Once you’ve gone through the interview process and found the right candidate for the job, it’s time to write an employee offer letter. Typically sent after a hiring manager makes a verbal offer, an employee offer letter is a formal statement of a company’s desire to hire a specific applicant.
An offer letter:
- Makes an offer of employment
- Outlines the terms of the offer, like the job title and salary
- Specifies any contingencies, like a background check or drug test, that must be met before employment can begin
Read on to learn why you should send an employee offer letter and what it should include. You’ll also find a sample job offer letter and some tips to help use yours to seal the deal with your candidate of choice.
Why Send An Offer Letter?
In a tight labor market, everything you do during the application and interview process contributes to a candidate’s decision whether to work for your company. An offer letter is one of the final pieces of the puzzle, laying your proposed deal out on the table and helping win over the candidate once and for all.
There are many reasons you should always send a written job offer.
Give candidates all the information they need
There’s only so much information you can cover during the limited time you have with a candidate during the interview process. Sending a written employee offer letter gives you a chance to include everything the candidate needs to know to make an informed and confident decision.
When you send your offer letters via email, you can add attachments the candidate can review at their convenience. This is a great way to share comprehensive information about benefits packages and other selling points of working for your company, without trying to fit it all into the offer letter itself.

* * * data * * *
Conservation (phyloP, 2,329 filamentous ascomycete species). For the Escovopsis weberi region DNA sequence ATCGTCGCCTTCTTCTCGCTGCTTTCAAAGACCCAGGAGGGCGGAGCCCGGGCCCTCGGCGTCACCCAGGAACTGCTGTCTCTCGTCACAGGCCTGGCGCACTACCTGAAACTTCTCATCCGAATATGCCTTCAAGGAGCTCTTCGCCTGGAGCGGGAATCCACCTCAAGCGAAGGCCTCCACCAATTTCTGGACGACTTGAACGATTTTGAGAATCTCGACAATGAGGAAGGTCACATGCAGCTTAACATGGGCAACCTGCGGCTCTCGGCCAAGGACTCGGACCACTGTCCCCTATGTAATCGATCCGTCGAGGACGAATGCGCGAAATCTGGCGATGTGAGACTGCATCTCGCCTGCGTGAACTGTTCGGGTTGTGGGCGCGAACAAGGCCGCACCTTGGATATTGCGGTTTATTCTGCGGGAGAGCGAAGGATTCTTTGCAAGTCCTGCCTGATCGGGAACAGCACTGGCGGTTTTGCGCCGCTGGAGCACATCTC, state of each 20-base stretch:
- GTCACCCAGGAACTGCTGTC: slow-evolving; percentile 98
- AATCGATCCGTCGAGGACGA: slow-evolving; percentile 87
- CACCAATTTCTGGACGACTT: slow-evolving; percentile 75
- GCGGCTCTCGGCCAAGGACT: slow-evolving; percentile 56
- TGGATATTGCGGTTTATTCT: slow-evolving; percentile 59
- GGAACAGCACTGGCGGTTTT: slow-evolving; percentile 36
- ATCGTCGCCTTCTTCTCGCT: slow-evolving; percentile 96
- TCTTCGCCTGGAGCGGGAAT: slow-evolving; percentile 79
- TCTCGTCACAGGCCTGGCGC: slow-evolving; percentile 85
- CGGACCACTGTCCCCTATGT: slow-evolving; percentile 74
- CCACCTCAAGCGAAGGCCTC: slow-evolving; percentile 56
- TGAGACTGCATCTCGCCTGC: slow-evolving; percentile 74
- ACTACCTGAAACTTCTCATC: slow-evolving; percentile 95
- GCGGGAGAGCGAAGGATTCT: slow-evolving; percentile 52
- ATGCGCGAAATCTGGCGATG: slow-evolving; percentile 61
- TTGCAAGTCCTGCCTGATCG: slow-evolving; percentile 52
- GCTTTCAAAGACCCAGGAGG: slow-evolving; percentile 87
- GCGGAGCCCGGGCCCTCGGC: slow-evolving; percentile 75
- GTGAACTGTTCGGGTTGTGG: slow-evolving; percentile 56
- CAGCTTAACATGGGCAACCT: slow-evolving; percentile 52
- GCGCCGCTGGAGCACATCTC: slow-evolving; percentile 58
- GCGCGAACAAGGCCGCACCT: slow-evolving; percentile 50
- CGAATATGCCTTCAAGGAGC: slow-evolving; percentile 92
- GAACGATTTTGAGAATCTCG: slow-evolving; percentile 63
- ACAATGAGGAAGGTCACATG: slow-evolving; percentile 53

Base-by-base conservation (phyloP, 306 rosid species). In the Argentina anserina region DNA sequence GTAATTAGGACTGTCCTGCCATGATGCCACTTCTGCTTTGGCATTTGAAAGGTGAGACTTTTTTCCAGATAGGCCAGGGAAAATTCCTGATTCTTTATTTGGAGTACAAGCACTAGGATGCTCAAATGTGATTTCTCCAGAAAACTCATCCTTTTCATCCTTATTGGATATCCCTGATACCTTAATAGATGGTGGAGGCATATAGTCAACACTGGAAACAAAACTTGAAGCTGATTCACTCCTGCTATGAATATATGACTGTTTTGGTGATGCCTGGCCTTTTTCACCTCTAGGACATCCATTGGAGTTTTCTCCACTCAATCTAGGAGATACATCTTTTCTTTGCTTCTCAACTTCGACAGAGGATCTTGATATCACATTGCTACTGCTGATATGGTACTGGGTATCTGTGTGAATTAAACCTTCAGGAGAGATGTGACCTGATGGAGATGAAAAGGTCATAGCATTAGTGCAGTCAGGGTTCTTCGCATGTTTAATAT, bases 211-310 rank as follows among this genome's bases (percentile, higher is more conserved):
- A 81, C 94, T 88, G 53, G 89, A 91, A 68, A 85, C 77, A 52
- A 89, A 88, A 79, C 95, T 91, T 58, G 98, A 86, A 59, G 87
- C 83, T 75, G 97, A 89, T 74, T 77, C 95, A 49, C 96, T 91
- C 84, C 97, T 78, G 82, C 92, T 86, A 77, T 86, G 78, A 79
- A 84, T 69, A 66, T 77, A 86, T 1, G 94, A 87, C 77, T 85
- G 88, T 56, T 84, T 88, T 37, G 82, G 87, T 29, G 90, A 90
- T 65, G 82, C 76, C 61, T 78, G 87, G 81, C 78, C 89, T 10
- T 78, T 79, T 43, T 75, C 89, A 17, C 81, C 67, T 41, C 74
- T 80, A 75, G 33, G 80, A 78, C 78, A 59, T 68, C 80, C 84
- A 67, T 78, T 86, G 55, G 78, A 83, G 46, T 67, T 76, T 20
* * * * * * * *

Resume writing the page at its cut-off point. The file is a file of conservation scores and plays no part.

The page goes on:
Related: Attract Top Candidates With These In-Demand Perks and Benefits
Ensure everyone is on the same page
One of the most important reasons to send an offer letter is to put the details of the job in writing. This helps make sure the applicant and the company are aligned about the role and the offer–it’s all right there in black and white for both parties to agree upon.
Provide your employment contract
In most cases, an offer letter itself would not be considered a legally binding document. However, many jobs come with contracts that are legally binding once signed. If your job requires the signing of an employment contract, you can send it to your prospective hire at the same time as the offer.
What Should Be Included In A Job Offer Letter?
To make your job offer letter as effective as possible, make sure it includes these items.
- Job title.
- Brief description of job responsibilities.
- Work schedule. State whether the position is full-time or part-time and give the general schedule
- Start date.
- Exempt/non-exempt status. Offer letters to exempt employees (those who receive an annual salary versus hourly pay) should state that they are not eligible for overtime pay
- Salary or hourly pay.
- Bonus/commissions. If the job comes with any additional means of compensation, briefly outline what they are
- Benefits. State which benefits an employee will be eligible for, i.e. medical and dental insurance, paid leave, etc. and provide additional documentation with further details
- Contingencies. State that the offer depends upon the fulfillment of certain requirements, like a background check and proof of the employee’s right to work in the country
- At-will statement. Employment in most states is ‘at will,’ meaning both the employee and the company have the right to terminate the relationship at any time
Offer Letter Tips
Make a verbal offer first